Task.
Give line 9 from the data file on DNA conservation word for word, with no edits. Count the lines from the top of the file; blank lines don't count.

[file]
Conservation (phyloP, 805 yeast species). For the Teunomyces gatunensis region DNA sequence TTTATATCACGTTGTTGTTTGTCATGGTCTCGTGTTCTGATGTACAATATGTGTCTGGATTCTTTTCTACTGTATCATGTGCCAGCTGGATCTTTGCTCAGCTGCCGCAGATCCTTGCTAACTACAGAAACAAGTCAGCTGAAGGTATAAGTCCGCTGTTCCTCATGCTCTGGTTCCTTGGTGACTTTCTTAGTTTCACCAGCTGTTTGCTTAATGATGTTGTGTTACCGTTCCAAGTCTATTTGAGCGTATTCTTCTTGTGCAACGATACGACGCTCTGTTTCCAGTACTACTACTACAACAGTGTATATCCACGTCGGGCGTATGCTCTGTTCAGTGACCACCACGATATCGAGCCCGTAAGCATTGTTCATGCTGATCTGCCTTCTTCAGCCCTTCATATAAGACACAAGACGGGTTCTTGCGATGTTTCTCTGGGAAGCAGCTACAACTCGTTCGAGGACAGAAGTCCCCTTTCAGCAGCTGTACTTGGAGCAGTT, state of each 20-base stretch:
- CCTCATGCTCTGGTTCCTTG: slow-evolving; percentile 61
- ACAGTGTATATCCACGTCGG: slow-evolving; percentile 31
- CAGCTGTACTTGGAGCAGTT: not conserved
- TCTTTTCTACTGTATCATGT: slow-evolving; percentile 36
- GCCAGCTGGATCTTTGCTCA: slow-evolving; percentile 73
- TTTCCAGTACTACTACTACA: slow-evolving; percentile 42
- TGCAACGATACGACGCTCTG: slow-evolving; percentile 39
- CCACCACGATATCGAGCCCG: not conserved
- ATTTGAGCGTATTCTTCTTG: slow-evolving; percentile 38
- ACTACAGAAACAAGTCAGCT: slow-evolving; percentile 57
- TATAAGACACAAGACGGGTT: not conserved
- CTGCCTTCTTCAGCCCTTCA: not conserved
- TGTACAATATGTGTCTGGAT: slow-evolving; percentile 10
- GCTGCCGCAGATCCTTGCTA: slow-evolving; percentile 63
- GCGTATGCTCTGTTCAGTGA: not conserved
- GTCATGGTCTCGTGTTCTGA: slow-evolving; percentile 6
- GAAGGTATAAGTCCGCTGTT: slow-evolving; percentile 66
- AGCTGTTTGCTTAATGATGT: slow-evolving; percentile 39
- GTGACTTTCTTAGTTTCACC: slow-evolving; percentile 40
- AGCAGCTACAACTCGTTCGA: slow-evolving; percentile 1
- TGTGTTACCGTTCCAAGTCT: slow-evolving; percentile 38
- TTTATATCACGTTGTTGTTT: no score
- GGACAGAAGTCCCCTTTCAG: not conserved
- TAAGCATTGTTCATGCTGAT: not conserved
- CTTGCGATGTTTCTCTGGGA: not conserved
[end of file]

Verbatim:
- CCACCACGATATCGAGCCCG: not conserved